sumably seeking to inﬂuence readers through provision of that
evidence’ . We used a wider deﬁnition (not restricted to the citing
questioned. Cooper and Schriger investigated the availability of
of numerical data) and still found a smaller percentage, probably
cited documents: only 20% of the requests for data on ﬁle
because we made a comparison between the claim and the
produced a document, showing that data on ﬁle are not easy
information in the article and found many incompatibilities.
available . Thus, it may be more logical to refer to the formal
Only when a referred-to trial supported a claim was the claim
label of the drug instead of data on ﬁle, because this information is
regarded evidence-based. In conclusion, this study indicates that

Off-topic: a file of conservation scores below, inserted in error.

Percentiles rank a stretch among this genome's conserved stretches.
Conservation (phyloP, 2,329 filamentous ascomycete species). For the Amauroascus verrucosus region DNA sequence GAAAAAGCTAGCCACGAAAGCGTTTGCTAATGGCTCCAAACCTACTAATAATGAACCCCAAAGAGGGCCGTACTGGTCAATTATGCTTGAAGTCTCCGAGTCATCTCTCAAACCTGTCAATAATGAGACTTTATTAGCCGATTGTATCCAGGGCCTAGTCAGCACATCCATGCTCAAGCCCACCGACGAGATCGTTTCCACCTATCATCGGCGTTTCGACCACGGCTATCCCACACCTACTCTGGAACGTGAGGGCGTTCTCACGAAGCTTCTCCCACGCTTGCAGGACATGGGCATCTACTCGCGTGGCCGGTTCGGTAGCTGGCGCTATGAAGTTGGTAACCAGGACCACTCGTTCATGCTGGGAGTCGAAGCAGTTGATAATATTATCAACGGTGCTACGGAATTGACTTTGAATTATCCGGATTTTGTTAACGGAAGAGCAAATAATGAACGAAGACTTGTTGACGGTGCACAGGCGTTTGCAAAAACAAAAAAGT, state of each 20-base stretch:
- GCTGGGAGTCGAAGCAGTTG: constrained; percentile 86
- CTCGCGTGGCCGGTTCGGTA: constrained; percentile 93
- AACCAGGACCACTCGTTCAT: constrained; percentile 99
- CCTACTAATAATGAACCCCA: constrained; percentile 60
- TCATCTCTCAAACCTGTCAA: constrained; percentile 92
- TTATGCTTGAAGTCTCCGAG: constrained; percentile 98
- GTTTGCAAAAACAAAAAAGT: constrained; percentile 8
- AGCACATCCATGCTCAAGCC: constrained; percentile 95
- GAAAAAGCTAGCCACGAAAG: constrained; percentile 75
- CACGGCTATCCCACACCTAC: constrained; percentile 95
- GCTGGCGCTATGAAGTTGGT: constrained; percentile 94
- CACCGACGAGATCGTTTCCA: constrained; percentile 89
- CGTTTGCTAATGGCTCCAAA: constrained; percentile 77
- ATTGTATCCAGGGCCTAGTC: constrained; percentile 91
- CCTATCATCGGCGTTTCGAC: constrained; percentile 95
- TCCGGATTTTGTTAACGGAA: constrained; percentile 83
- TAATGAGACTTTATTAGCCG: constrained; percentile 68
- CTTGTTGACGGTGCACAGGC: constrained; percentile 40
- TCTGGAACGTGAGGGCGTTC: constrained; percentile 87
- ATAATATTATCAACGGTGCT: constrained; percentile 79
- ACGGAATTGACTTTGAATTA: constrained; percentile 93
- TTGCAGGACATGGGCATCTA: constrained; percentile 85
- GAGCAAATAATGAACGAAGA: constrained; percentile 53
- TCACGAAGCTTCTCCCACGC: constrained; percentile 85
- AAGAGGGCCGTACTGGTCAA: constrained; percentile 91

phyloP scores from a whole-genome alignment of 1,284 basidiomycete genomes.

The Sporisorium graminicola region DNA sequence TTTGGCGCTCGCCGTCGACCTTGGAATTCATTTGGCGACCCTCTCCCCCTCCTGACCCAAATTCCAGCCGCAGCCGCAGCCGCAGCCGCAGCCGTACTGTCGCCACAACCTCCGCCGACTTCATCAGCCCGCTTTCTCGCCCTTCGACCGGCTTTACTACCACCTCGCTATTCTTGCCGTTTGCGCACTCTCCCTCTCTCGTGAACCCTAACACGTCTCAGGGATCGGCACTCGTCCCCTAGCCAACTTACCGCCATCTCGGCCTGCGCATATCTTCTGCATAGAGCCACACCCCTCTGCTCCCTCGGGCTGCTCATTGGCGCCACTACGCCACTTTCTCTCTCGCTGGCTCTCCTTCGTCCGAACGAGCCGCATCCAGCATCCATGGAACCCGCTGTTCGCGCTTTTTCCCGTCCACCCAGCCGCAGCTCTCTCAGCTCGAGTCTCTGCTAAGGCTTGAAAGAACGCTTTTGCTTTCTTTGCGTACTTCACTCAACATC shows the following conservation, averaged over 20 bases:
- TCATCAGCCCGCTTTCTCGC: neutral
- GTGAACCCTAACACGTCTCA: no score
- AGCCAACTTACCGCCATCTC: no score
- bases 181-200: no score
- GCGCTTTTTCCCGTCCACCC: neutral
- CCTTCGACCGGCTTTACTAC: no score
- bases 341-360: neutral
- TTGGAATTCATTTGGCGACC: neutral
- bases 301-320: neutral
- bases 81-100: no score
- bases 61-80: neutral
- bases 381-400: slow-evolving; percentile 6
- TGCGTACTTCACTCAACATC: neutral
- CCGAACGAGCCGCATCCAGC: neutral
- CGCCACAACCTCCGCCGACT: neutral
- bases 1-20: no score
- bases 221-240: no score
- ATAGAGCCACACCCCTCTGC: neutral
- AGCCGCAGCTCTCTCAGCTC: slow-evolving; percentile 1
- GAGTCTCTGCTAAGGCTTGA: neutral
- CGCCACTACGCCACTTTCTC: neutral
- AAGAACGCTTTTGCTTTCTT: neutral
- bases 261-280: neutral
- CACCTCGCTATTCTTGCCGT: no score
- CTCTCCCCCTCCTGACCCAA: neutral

there is room for improvement in the quality of information in
Companies do not present a balanced list of references
representing pro and contra articles in their advertisement. Thiscould lead to a biased opinion when practitioners do not realize
this enough. In the present study we did not assess the potentialinﬂuence on how evidence-based an advertisement is.
We only assessed the various forms of research (RCT,
journals are entirely evidence-based.
systematic review and other research methods) available onPubMed as possible evidence to support claims, because thesearticles give the opportunity to draw conclusions based on theresults given. However, in 44 (51%) of 87 references referring
to an RCT, the RCT did not support the claim properly.
The problem was never the methodological quality, as all the
TABLE 1. Assessment of advertisements with and without referenced
No conﬂict of interest has been declared by the authors.
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The SEDUCE study groups consists of 14 medical students
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C. Y. Vossen, T. W. J. Huizinga and F. W. Dekker.